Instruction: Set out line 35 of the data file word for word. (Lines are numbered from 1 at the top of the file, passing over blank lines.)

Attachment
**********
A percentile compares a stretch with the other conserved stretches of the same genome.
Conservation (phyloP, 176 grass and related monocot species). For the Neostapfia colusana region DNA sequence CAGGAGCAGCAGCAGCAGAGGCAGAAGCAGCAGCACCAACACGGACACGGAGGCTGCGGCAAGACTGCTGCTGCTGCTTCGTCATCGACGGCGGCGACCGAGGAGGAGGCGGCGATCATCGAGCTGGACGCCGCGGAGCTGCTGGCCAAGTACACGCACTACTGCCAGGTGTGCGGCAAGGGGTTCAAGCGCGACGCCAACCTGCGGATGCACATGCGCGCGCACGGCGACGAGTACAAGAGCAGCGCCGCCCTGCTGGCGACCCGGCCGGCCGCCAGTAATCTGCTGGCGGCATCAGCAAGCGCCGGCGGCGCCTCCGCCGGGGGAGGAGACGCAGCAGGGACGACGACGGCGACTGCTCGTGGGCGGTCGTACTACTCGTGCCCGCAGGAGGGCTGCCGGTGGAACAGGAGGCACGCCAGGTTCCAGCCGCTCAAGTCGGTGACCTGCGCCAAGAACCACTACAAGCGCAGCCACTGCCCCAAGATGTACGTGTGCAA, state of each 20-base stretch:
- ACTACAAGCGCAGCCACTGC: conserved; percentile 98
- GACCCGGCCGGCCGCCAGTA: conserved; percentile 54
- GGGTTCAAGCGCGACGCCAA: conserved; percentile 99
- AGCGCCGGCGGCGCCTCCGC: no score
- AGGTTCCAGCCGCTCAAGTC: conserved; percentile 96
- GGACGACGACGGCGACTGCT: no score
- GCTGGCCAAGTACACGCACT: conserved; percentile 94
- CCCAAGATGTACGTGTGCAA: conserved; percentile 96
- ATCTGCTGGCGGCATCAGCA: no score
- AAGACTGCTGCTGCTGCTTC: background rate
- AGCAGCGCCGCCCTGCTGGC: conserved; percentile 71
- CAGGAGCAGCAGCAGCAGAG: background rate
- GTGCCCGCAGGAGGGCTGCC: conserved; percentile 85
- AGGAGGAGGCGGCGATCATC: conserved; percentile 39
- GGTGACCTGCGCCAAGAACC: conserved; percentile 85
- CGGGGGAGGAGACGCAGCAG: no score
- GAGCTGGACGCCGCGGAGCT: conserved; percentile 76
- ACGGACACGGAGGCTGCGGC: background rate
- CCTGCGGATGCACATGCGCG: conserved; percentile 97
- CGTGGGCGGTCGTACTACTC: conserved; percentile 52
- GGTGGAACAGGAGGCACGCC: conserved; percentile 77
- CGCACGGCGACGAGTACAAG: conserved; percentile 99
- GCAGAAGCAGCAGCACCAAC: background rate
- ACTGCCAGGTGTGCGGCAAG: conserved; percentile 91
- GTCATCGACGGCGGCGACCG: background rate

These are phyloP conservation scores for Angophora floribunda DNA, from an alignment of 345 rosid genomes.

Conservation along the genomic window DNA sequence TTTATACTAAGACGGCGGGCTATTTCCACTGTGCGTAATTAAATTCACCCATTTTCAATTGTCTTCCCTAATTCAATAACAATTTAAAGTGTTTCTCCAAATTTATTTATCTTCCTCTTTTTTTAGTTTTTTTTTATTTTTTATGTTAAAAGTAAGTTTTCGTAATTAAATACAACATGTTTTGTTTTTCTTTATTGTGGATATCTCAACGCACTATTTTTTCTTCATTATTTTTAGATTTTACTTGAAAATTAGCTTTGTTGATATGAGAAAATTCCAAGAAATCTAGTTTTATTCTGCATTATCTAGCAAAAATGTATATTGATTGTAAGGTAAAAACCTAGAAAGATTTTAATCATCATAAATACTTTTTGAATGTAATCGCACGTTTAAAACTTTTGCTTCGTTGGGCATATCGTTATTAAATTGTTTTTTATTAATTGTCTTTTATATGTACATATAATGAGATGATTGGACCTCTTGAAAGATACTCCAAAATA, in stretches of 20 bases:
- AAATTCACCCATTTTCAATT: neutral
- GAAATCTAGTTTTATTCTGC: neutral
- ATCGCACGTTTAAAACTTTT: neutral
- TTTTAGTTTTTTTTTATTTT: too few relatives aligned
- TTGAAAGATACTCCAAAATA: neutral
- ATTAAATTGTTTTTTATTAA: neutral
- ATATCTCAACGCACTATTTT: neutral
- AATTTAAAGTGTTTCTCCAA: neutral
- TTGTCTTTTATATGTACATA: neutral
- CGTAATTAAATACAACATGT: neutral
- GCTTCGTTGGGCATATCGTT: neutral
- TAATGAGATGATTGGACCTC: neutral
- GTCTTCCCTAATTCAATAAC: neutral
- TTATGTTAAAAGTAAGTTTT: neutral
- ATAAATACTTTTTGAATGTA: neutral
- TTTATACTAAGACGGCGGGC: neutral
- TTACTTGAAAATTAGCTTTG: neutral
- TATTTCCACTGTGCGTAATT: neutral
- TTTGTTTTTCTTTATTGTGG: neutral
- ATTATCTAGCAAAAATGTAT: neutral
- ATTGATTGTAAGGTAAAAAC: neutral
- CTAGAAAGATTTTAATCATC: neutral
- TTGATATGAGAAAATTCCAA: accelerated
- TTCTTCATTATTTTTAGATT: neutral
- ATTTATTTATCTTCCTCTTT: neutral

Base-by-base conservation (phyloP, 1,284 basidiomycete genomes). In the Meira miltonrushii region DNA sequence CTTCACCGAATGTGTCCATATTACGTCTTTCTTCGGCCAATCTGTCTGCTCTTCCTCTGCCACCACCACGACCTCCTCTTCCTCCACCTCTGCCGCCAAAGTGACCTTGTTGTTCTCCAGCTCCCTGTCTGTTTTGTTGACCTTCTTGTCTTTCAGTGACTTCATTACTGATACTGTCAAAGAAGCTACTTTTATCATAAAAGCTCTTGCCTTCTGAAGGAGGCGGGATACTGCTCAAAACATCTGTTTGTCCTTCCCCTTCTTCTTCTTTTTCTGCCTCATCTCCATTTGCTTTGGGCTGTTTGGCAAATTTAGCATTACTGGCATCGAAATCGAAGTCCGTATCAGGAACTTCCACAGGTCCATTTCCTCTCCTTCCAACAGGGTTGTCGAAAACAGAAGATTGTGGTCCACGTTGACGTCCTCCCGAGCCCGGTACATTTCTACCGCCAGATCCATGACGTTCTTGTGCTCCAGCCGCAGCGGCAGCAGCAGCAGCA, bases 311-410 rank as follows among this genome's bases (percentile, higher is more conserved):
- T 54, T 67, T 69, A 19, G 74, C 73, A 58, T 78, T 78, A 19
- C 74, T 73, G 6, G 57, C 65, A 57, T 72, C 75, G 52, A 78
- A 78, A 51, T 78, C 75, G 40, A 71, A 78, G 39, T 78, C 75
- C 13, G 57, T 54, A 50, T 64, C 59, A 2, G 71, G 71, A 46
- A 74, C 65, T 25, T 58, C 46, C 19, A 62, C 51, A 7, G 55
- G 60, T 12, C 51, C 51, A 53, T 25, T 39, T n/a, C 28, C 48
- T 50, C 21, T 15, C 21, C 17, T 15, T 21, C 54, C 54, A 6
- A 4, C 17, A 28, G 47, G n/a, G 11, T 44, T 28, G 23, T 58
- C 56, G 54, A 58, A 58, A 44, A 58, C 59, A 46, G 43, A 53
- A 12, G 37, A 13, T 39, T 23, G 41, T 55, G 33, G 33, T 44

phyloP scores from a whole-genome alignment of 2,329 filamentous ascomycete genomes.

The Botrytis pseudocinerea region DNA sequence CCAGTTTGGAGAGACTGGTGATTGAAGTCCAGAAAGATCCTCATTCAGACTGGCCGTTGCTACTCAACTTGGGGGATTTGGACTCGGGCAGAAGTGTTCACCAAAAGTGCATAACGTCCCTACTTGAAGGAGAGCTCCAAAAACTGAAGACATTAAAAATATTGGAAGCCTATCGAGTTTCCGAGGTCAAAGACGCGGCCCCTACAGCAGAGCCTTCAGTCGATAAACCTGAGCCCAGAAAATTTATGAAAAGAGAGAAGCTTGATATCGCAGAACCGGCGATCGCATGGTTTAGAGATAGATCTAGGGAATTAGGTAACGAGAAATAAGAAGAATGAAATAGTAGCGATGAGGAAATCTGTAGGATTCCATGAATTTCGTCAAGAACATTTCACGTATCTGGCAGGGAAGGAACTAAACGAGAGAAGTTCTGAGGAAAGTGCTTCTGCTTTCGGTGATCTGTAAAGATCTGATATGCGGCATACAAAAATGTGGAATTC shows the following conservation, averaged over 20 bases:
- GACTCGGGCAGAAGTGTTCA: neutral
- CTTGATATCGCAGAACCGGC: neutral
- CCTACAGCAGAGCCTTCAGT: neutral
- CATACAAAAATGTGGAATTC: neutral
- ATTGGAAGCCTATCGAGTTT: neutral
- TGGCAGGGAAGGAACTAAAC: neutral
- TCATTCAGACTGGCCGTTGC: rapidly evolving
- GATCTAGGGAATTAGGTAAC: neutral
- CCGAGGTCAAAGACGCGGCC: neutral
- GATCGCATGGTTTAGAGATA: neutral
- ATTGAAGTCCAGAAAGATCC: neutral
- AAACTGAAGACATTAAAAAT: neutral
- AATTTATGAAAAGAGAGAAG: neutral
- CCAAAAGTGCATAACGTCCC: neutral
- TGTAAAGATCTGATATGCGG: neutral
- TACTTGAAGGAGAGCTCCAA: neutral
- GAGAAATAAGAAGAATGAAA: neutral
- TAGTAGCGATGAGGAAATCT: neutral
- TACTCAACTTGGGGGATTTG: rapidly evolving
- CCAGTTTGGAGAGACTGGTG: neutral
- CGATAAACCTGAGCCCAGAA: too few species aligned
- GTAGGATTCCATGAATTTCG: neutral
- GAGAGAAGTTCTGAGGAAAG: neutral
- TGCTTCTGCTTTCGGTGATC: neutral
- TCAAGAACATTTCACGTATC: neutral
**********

- ATTAAATTGTTTTTTATTAA: neutral